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Through what appears to be a stroke of (dubious) luck, Apple Maps has proven more useful than Google Maps in the long search for Scotland's fabled Loch Ness monster. As reported by Britain's Daily Mail, amateur monster hunters Andy Dixon and Peter Thain uncovered what looks like an underwater outline of the beast while scanning the lake with satellite photos from Apple's navigational service.
"It was purely by accident that I came across the image," Dixon told the Mail. "I was trawling through satellite transmissions of different parts of the country and I thought I would try Loch Ness."
It's tempting to debunk the image. Even though it looks like a gigantic catfish-like creature from the air (as opposed to "Nessie's" traditional "plesiosaur" shape), it could just as easily be the wake of a passing ship. (And indeed, that's what some skeptics are saying, such as Southern Fried Science.) The problem, as so-called, unnamed "experts" point out, is that there's no visual trace of any ship. Other boats are visible in the area in the photo below, which means it's also difficult to dismiss it as an imaging error.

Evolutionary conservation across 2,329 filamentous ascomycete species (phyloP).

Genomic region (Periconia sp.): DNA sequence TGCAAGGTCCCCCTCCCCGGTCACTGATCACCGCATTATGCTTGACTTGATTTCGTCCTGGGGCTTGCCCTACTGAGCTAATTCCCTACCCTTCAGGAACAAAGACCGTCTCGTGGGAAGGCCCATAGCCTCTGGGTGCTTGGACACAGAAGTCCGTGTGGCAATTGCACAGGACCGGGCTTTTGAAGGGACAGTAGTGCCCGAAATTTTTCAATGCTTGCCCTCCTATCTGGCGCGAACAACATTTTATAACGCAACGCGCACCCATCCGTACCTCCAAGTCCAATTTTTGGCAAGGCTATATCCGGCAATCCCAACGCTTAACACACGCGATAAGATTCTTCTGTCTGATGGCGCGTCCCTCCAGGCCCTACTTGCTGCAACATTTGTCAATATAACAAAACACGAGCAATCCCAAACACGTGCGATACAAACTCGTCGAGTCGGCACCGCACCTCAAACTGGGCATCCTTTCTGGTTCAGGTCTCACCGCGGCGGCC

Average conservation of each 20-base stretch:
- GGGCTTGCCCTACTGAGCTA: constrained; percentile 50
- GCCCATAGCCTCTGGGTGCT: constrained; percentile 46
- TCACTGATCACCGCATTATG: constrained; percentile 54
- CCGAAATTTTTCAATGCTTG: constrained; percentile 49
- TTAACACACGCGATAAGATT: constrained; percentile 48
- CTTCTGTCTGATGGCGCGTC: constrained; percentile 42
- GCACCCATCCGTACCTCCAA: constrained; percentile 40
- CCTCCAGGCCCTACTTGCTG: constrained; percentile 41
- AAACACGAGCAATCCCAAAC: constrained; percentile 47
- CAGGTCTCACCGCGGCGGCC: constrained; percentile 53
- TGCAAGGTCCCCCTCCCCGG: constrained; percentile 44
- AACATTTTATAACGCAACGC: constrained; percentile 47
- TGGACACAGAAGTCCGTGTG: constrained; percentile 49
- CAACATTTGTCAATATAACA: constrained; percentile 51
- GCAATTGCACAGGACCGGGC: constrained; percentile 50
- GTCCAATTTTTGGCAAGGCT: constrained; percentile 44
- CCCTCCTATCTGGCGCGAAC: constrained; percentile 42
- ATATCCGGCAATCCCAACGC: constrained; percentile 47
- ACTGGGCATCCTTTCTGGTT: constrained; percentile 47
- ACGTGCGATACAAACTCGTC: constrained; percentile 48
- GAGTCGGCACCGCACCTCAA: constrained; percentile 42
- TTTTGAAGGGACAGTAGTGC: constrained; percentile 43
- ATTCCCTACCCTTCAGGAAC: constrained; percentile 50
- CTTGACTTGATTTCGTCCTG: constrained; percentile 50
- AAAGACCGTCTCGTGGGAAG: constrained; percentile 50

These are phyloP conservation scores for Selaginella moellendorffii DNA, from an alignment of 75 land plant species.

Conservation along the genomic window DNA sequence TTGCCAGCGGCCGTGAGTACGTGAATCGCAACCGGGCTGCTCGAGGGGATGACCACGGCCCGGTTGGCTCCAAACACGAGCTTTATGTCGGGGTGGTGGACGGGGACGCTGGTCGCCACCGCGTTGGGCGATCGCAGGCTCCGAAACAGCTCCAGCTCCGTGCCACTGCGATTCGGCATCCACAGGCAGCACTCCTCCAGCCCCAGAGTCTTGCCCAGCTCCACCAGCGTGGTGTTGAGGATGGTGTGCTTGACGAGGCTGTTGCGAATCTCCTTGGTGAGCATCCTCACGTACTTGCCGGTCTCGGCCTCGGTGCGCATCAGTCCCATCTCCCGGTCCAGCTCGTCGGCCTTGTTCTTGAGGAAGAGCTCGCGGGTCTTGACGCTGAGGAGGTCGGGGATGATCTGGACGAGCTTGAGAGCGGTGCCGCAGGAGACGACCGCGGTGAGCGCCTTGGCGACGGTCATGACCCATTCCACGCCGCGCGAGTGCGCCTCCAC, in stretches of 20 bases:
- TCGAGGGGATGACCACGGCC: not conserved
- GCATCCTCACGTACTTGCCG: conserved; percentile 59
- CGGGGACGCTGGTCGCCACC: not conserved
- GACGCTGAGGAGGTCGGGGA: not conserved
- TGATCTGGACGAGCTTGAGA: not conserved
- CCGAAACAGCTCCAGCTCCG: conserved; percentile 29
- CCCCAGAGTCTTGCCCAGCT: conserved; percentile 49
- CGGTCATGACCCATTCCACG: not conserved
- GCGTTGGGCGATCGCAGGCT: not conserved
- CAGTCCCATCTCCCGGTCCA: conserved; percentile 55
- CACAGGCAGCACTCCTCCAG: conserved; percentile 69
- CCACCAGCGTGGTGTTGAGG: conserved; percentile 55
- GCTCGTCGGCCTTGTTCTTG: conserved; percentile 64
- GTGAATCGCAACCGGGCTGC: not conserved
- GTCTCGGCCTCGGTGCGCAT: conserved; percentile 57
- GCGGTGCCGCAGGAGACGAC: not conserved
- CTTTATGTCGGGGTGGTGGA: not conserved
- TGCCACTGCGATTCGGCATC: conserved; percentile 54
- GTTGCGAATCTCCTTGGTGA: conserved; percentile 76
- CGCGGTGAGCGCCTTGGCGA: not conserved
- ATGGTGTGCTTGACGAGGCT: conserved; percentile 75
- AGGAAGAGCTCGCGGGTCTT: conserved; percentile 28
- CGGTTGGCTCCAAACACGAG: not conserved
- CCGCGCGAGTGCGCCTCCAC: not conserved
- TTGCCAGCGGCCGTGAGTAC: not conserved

"Whatever it is, it's just below the surface and heading south, so unless there have been secret submarine trials going on in the loch, the size of the object would make it likely to be Nessie," said Gary Campbell of the Official Loch Ness Monster Club.
It could all be hogwash, of course, but it makes for a bit of Friday fun. Apple receives its aerial imagery from satellite company DigitalGlobe, but it's unlikely that anything besides luck contributed to the sight of the object on the Cupertino's company's mapping service over that of rival Google.
Interested in seeing for yourself? It's on the north end of the lake, just northwest of the village of Dores. You can access the satellite imagery on your iOS device or Mac running OS X Mavericks by clicking here.
Follow this article's writer, Leif Johnson, on Twitter.